Linux

Configure IT Quick: Simplify Samba configuration with SWAT

Figure out how to administer Samba shares on Linux

For administrators with a background in Windows networking, the configuration of services in Linux can initially be somewhat confusing. Often, one of the first services an administrator from a Windows environment needs to configure is Samba. In this article, we will learn how to obtain, configure, and administer the Samba Web-Based Administration Tool (SWAT). As you may have guessed, this is a GUI utility for configuring Samba, and it can be very helpful for new Linux administrators who need to get Samba up and running quickly.

What is Samba?
Samba is a file and print server for Linux (and many flavors of UNIX) that can emulate a Windows NT/2000 machine. The most recent version of Samba can even act as a stand-alone Primary Domain Controller. A Linux Samba server can also be an effective and inexpensive alternative to standard Windows file and print servers.

Installing and setting up Samba and SWAT
On many newer Linux distributions, SWAT installation is quite easy. Often, if you install Samba, SWAT is automatically installed as well. When you install some distributions, you need to opt to select packages and then make sure you choose to install the SWAT package.

If you do not have Samba and/or SWAT installed on your Linux machine, you can install both packages manually. If you install the latest version of Samba, SWAT is installed automatically as part of the package, as mentioned above. To get the latest Samba installation packages, go to Samba's Web site, download the latest binary version for your distribution, and then install it as you would any other package.

Once you have Samba correctly installed, there are only a few steps to get SWAT up and running. First, check to see whether SWAT is already running on your machine by opening an XWindows session (using the startx command) and pointing your Web browser to http://127.0.0.1:901. If successful, you will be presented with a dialog box asking for username and password. Use the username "root" and the root password to log in. If you see a screen that looks like Figure A, you’re in business. If you get an error message, you will need to do some configuration work.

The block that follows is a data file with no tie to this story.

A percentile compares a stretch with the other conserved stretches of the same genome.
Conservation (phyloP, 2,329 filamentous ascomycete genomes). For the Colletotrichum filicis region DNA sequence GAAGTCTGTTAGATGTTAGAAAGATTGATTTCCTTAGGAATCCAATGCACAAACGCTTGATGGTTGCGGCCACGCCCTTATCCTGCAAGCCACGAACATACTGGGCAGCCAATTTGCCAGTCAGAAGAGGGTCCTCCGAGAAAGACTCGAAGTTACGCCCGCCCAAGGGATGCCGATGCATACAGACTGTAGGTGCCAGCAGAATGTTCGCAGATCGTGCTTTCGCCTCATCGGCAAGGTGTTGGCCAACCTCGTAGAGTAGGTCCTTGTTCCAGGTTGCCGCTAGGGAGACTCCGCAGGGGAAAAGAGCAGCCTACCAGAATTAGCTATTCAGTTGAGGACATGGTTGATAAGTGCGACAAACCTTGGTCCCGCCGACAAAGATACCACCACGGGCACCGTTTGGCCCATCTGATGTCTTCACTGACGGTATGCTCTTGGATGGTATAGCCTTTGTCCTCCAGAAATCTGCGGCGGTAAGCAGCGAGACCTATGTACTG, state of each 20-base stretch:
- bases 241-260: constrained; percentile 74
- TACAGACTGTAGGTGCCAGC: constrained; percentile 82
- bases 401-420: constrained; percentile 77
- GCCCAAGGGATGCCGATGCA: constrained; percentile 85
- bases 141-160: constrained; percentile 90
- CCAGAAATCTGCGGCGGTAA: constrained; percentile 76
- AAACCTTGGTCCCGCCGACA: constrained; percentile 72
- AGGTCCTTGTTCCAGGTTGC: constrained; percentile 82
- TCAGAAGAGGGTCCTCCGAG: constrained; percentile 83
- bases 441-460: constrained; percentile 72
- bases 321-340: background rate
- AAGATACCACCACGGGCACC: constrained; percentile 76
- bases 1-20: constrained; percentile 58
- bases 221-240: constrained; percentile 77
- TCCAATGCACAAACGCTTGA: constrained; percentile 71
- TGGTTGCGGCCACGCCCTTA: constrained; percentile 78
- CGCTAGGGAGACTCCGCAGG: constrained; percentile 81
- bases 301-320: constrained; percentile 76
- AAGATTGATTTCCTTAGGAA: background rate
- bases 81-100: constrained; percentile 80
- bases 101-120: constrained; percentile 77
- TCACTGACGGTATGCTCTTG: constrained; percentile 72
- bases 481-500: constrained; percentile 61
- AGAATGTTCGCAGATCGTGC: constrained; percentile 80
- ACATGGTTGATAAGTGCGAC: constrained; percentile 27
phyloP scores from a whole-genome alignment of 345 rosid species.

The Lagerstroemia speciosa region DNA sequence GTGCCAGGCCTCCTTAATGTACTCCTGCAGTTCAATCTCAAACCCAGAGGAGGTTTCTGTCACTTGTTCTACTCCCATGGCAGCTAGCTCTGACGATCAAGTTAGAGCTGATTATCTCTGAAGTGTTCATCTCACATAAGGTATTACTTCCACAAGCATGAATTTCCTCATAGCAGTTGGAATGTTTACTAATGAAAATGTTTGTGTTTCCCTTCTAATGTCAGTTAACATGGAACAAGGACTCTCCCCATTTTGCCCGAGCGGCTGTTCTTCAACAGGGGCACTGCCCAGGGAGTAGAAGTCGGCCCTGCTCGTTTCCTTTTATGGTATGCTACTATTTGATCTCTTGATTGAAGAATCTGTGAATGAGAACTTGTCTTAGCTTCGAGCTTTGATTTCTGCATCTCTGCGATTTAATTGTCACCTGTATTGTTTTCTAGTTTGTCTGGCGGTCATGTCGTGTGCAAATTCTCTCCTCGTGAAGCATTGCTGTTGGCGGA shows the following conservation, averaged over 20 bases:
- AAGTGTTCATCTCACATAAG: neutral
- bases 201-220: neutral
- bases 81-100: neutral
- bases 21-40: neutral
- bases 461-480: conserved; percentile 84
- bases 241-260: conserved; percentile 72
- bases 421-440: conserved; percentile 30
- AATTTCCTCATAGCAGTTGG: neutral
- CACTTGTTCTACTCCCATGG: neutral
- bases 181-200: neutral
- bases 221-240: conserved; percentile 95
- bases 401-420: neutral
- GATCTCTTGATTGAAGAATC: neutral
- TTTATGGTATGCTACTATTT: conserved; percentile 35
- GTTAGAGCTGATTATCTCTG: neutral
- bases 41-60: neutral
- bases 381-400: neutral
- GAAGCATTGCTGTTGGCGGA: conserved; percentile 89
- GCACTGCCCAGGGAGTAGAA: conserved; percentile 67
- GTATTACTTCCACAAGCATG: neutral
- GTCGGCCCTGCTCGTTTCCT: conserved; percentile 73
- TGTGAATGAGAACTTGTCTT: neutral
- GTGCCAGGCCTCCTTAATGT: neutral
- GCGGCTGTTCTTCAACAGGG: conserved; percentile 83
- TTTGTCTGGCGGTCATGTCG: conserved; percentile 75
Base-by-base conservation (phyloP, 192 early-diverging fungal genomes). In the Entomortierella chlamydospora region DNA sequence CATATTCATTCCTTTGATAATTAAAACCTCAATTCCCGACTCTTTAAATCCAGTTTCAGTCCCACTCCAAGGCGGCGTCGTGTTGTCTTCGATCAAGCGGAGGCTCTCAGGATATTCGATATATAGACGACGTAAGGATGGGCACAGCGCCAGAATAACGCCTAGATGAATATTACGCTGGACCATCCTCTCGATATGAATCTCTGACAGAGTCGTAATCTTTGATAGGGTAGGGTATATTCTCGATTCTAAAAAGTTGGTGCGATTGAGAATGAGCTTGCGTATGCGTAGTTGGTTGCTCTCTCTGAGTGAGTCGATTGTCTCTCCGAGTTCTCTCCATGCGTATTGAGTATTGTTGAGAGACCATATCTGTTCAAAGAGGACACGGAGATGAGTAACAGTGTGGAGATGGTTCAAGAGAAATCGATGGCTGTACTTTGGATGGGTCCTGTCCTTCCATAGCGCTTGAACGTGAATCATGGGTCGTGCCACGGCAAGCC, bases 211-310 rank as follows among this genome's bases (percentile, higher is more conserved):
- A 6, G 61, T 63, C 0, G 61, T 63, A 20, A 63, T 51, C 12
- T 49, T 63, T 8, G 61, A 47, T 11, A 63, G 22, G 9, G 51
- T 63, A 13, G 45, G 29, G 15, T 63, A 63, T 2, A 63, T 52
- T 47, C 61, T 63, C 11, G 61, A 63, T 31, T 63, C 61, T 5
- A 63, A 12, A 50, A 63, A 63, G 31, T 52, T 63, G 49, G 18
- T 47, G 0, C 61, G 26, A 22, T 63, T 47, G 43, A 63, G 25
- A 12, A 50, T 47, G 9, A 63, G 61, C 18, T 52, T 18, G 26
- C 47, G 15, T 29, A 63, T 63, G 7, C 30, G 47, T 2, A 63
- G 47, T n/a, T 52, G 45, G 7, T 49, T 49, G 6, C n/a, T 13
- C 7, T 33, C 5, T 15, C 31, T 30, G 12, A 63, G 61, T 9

Figure A
SWAT initial screen


To configure SWAT, you will need to do the following on most Linux distributions. First, add the following line to your /etc/services file:
swat  901/tcp            # SWAT Samba configuration

Next, add the following line to your /etc/inted.conf file:
swat      stream  tcp     nowait.400    /usr/local/samba/bin/swat swat

[Note: The path to swat may be different, according to your distribution.]

Then, locate and restart inetd (or xinetd if you are using a newer distribution) or simply reboot. On your local machine, address your Web browser to http://127.0.0.1:901 or http://localhost:901 and enter the root username and password.

Read this if you are using Red Hat 7.x or another distribution with xinetd
If you are running a version of Red Hat Linux 7.x or above, you have xinetd and not inetd. If you have xinetd on Red Hat or another distribution, then you will disregard the step listed above for inetd and instead you will need to create a little script to work withxinetd. Check out this sample script. Also, if you are running Red Hat 7.0, you should patch your xinetd with this bug fix since the version of xinetd included with Red Hat 7.0 does not work properly with SWAT. This link has more information on the xinetdissue.

 

If you connect over the network through a remote machine, you should know that your password will be sent in the clear. I recommend administering locally or connecting to SWAT over an SSL connection if you decide to set it up for remote administration. Also, SWAT will overwrite your smb.conf file and remove all the valuable comments. As a result, I highly recommend backing up your smb.conf file before using SWAT. You can do this by issuing the following command from the directory where your smb.conf file is located:
cp smb.conf smb.conf.original

For any problems or questions you may run into, refer to the man pages located within your distribution. The man pages for your distribution will also point out any specific peculiarities that may exist for your distribution, as well.

Basic configuration with SWAT
When you log in to SWAT for the first time, you will see the documentation screen (see Figure A again). I strongly recommended looking at each section thoroughly. This will help you learn the basics, and it provides a great reference if you get stuck during your configuration. The documentation also includes the text of a great book called Using Samba.